Ethnic Studies or Ethnic Cleansing?

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Let me begin with a note of gratitude to Williamson M. Evers. In the print edition of the Wall Street Journal dated July 30, 2019, Mr. Evers alerted readers to a disturbing proposal for education in California. California’s Education Department is currently seeking comment on an Ethnic Studies Curriculum proposal in which, as noted by Mr. Evers, California Wants to Teach Your Kids That Capitalism Is Racist.

However, besides disparaging capitalism, the “education” proposal attempts to define a curriculum focused on oppression of people of color and prepare students for political activism to combat the apparent scourge of humanity: white ethnic groups of European descent. If you’re white, you’re privileged, and your privilege is oppressive.

Language of the Oppressed in America

Consider the following vocabulary sample from the proposal Glossary. [The curriculum proposal can be found at Comment on the Ethnic Studies Model Curriculum]

Matriarchy– a government or social system in which women hold primary power, authority, and social privilege

Patriarchy– a system of society in which men are privileged, dominant, and hold power Eurocentric/Eurocentrism- a worldview that privileges and centers the thoughts, practices, knowledge, history, systems of beliefs, and customs of the western world and people of western European descent more specifically.

Heteropatriarchy– a system of society in which men and heterosexuals (especially heterosexual men) are privileged, dominant, and hold power.

The words in these “definitions” are designed to establish a friendly attitude toward the benevolence of a matriarchy and to create a bitterness toward the malevolence of patriarchy and “people of western European descent”. (Agitating attitudes via emotion is essential to effective propaganda.)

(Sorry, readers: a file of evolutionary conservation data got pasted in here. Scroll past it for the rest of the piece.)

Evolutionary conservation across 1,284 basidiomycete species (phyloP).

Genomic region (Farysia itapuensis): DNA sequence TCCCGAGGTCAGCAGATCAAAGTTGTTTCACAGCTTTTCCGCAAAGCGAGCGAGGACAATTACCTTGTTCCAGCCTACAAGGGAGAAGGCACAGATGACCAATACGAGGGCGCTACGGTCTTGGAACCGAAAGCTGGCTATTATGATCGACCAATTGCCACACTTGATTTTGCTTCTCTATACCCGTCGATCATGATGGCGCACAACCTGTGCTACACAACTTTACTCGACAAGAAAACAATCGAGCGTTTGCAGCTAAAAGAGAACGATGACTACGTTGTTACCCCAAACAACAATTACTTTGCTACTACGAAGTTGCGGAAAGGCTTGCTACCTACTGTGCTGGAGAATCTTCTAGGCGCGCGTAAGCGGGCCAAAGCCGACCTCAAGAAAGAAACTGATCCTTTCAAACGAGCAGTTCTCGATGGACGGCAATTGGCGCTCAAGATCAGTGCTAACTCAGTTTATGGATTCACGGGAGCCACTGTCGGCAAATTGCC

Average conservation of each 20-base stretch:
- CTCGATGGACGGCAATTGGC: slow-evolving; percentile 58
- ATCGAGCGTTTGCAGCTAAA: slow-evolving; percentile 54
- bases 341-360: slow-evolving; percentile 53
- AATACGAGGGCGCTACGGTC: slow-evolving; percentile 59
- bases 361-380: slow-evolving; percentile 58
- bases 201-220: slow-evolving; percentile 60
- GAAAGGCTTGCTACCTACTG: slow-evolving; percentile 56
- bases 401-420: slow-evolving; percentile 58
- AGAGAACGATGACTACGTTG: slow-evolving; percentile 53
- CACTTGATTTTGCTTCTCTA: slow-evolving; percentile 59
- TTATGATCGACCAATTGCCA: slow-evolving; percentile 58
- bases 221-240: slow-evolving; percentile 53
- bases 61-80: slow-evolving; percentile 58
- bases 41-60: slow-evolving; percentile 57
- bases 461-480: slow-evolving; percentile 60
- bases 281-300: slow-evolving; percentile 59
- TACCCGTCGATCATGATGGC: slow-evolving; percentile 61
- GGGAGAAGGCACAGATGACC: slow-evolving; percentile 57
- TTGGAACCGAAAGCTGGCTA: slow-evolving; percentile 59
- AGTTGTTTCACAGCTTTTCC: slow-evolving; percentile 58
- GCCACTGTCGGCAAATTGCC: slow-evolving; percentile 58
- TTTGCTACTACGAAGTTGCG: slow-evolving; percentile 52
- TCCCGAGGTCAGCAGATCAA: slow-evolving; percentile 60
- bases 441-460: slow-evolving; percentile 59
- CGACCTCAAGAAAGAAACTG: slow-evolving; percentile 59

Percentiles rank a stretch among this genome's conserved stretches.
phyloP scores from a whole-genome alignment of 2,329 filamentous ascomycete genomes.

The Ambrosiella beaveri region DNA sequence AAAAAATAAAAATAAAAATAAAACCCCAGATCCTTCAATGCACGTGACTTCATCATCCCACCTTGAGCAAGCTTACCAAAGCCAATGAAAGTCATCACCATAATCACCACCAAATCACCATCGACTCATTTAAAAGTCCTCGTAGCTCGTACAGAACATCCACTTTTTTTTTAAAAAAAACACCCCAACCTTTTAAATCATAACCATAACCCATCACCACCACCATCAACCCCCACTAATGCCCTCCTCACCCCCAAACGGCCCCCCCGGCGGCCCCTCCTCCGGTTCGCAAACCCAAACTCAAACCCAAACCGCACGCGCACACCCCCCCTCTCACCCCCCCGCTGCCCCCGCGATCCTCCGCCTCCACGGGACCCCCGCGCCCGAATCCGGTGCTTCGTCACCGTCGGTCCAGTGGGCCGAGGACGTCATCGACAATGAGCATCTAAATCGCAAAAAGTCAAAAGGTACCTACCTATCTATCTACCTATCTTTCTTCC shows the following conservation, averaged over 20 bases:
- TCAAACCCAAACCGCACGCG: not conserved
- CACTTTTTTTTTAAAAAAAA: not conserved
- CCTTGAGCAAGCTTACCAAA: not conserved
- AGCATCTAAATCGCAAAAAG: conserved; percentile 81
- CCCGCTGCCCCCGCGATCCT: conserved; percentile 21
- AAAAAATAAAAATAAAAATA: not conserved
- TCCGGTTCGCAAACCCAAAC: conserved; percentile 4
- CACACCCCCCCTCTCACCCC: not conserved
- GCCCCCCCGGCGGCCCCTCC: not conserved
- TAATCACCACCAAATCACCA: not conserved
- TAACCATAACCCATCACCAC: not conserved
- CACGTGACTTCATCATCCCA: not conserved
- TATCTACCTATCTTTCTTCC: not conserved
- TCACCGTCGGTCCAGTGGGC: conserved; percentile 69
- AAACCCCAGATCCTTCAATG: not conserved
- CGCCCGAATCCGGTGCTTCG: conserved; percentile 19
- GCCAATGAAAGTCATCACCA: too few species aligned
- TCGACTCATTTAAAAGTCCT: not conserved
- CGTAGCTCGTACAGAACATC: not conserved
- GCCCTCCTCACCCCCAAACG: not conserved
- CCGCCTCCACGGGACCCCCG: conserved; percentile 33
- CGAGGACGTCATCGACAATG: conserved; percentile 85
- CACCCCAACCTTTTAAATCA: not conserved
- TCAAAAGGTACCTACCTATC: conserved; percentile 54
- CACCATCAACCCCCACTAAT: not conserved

This distinction between “people of color” and white “people of western European descent” is brought into focus by the following definitions.

People of color– someone who is not white. People of color as a collective identity emerged as a response to systemic racism and to assert resistance and solidarity against white supremacy. People of color are a global majority

Whiteness– a social construct that has served as the foundation for racialization in the United States. Whiteness is the antithesis of Blackness, and is commonly associated with those that identify as white. However, Whiteness is much more than a racial identity marker, it separates those that are privileged from those that are not. Whiteness can manifest as a social, economic, political, and cultural behavior and power. For example, the “standard” or cultural “norm” are often always based on whiteness and by extension white culture, norms, and values.

White supremacy– the belief that white people are inherently superior and represent the dominant race. It is an operationalized form of racism that manifests globally, institutionally, and through systems of power.

Race– a social construct created by European and American pseudo-scientists which sorts people by phenotype into global, social, and political hierarchies.